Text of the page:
EPJ Web Conf.
Volume 277, 202321st Joint Workshop on Electron Cyclotron Emission and Electron Cyclotron Resonance Heating (EC21)
|Number of page(s)||7|
|Published online||23 February 2023|
High power mm-wave loss measurements of ITER ex-vessel waveguide components at the FALCON test facility at the Swiss Plasma Center
Ecole Polytechnique Fédérale de Lausanne (EPFL), Swiss Plasma Center (SPC), CH-1015 Lausanne, Switzerland
2 Fusion for Energy, Josep Pla 2, Torres Diagonal Litoral B3, E-08019 Barcelona, Spain
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Published online: 23 February 2023
Many future fusion devices will rely heavily, if not solely, on electron cyclotron (EC) heating subsystems to provide bulk heating, instability control (neoclassical tearing mode (NTM) stabilization), and thermal instability control. Efficient use of the installed heating power (gyrotrons) requires low-loss transmission of the power over 100s of meters since the mm-wave sources need to be installed where the stray magnetic field has a small amplitude. Transmission lines are used to propagate the mm-wave power over this long distance. Quasi-optical techniques (mirrors) are used at W7X and are planned for DTT, for example. Guided components are installed at DIII-D, TCV and elsewhere and are planned at JT60SA and ITER. High power test facilities exist to evaluate the power transmission of assemblies of guided components (transmission lines). The European test facility FALCON was setup by Switzerland and Fusion for Energy (F4E) in Lausanne Switzerland at the Swiss Plasma Center (SPC) in the Ecole Polytechnique Fédérale de Lausanne (EPFL). Operations are funded through a framework contract with F4E. SPC operates the facility. Two ITER-class 170GHz gyrotrons are housed within the facility and used to evaluate the thermal behaviour of components provided by various ITER partners. Loss measurements are presented for miter bends and waveguides of several materials at two different diameters. The results are used to model the expected losses in the ITER ex-vessel waveguides (EW) of all five EC launchers.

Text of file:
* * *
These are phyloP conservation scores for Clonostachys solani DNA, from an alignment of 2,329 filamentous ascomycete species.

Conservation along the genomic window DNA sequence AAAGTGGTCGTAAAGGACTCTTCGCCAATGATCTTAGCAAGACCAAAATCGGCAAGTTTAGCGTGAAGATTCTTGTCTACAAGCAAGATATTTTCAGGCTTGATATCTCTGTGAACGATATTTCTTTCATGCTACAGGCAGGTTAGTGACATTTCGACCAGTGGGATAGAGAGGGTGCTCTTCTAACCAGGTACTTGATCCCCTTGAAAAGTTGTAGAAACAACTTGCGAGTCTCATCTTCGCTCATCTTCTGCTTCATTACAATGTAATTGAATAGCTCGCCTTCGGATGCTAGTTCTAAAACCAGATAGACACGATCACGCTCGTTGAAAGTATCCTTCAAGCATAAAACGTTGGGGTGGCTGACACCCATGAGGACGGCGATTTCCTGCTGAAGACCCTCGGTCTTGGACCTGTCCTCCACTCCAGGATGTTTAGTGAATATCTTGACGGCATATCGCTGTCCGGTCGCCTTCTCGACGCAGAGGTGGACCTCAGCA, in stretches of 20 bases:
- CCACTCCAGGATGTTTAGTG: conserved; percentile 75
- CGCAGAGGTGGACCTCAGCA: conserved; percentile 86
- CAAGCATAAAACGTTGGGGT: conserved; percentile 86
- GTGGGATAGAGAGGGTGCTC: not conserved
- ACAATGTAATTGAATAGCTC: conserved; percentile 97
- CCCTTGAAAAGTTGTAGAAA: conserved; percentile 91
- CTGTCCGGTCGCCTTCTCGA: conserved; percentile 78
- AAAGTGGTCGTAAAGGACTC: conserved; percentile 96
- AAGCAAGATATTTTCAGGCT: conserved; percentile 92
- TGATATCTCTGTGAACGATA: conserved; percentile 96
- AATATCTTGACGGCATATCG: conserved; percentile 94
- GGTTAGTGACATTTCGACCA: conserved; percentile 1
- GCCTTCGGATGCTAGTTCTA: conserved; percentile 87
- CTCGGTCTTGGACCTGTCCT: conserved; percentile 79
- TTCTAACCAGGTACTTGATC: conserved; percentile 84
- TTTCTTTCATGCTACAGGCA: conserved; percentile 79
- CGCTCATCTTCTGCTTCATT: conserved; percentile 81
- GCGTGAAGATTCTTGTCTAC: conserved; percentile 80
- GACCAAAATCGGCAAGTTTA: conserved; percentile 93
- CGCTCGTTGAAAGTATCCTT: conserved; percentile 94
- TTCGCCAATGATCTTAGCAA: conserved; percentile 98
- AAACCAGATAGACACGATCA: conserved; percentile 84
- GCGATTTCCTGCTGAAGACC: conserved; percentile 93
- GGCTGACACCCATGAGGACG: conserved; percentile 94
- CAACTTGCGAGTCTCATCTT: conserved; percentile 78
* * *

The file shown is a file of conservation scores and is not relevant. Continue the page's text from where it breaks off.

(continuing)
© The Authors, published by EDP Sciences, 2023
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